As he had before, Fr. Seraphim voiced his concerns over the dangers that the super-correct ecclesiology posed for the Russian Church Abroad: "Our Russian Church Outside of Russia can continue to be a beacon-light to the other Orthodox Churches--but it will not be so if we become a sect such as the super-correct faction would make us out to be- and a sect which would only be warring with other small "sects" in Greece.


Also, from several letters regarding the super-correct faction in ROCOR.

June 15, 1976: "The 'right wing' of Orthodoxy will probably be divided into many small 'jurisdictions' in future, most of them anathematizing and fighting with the others...We must keep up the living contact with the older Russian clergy, even if some of them may seem to us a little too 'liberal'--otherwise we will be lost in the 'zealot' jungle which is growing up around us!"

July 8, 1980: "We ourselves have felt for some time that Fr._____ and others who share his attitude are heading straight for a schism, which now seems almost inevitable if he does not change his direction. Such a schism nobody needs; there are so many groups of 'correct' Orthodoxy in Greece now(none in communion with the others) that a new group will only prove the devil's power to divide Orthodox Christians.

October 27,1980: "I look with pain and sadness at this whole situation;...but I am powerless to do anything about it...The inevitable schism which they are now preparing(if they don't change soon) will be the last step in a process which only they can change.

December 8, 1981: "How tragic that some are now leading their flocks(albeit still very small flocks) out of communion with the only people who can still teach them what Orthodoxy is and help them to wake up from their fantasies of a 'super-correct' Orthodoxy that exists nowhere in the world."

Not long after Fr. Seraphim's repose, his prediction unfortunately came true just as he had written.
"All this will pass, like some horrible nightmare," Fr. Seraphim remarked in a letter. Looking back at his support of the super-correct group in previous years, he wrote: "We feel ourselves badly betrayed...All these years we trusted that they were of one mind and soul with us, giving everything they had for the cause of the English speaking mission. But really, it seems that all this time they were only building for their own glory, cruelly abusing the trust of our simple Russian bishops, priests, and laymen.... We fear that all our aricticles about 'zealotry' in the past years have helped to produce a monster!"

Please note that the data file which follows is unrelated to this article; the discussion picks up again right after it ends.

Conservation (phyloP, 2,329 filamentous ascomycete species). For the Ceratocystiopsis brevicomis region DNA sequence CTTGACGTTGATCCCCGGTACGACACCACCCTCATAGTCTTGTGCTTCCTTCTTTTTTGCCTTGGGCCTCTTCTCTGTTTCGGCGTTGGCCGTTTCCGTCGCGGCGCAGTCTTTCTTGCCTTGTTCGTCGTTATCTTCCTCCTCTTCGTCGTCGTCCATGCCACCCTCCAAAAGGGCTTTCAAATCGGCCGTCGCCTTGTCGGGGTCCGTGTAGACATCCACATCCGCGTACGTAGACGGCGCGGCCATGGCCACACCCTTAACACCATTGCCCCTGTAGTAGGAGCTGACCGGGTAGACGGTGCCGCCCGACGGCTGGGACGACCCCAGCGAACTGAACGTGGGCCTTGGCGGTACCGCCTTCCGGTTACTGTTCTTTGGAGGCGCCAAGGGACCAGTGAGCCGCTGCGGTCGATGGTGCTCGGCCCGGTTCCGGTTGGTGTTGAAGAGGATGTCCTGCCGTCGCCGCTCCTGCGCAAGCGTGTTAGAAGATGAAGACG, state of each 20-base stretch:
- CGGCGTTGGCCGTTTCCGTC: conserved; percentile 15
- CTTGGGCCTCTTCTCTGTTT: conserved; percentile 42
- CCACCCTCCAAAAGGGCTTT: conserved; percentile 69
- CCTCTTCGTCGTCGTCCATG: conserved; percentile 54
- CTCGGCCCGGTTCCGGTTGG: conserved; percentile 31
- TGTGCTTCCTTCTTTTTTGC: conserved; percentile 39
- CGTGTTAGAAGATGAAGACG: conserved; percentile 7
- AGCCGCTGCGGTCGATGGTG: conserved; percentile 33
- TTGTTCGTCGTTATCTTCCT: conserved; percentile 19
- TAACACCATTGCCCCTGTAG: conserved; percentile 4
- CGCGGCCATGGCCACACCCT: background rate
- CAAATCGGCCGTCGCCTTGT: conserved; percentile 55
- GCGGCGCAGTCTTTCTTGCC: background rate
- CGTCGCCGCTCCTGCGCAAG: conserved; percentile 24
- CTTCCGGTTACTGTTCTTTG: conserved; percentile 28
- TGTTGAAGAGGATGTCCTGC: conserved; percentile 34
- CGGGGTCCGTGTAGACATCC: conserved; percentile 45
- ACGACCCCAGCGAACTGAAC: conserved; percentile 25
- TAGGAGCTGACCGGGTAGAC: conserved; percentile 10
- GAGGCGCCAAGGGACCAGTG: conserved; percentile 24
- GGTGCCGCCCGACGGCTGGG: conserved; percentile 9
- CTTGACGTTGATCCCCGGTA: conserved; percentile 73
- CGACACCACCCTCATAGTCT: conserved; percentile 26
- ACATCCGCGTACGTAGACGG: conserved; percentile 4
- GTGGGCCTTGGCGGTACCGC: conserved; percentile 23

Also regarding the super-correct types-

"They have built a church career for themselves on a false but attractive premise: that the chief danger to the Church today is lack of strictness. No--the chief danger is something much deeper--the loss of the savor of Orthodoxy, a movement in which they themselves are participating , even in thier 'strictness.'... 'Strictness will not save us if we don't have any more the feeling and taste of Orthodoxy."

In relation to the MP:

"Our Church has no communion with Moscow. But our Church recognizes this as a temporary situation, which will end when the communist regime comes to an end."

This was written in the early 1980's, at a time when the Church situation(i.e. just what types of bishops make up the hierarchy) was fully known.

Also, after communing lay people from "World Orthodox" jurisdictions Fr. Seraphim said to Fr. Alexey Young: "I know this would be frowned upon, but these people come and they are hungry for spiritual guidance and nourishment and...what can we do? Turn them away?"
When asked if he wasn't afraid of being 'denounced' by the ultra-zealots in the Synod he replied: "You don't know me very will if you think I'd be worried about that. Whether I get in trouble or not, I KNOW that this is the right thing to do!"


Some of Fr. Seraphim's thoughts of ecumenism:

"Some would-be zealots of Orthodoxy use the term 'ecumenism' in entirely too imprecise a fashion, as though the very use of the term or contact with an 'ecumenical' organization is itself a 'heresy.' Such views are clearly exaggerations. 'Ecumenism' is a heresy only if it actually involves the denial that Orthodoxy is the true Church of Christ. A few of the Orthodox leaders of the ecumenical movement have gone this far, but most Orthodox participants in the ecumenical movement have not said this much; and a few (such as the late Fr. Georges Florovsky) have only irritated the Protestants in the ecumenical movement by frequently stating at ecumenical gatherings that Orthodoxy is the Church of Christ. One must certainly criticize the participation of even these latter persons in the ecumenical movement, which at its best is misleading and vague about the nature of Christ's Church; but one cannot call such people 'heretics', nor can one affirm that any but a few Orthodox representatives have actually taught ecumenism as a heresy. The battle for true Orthodoxy in our times is not aided by such exaggerations."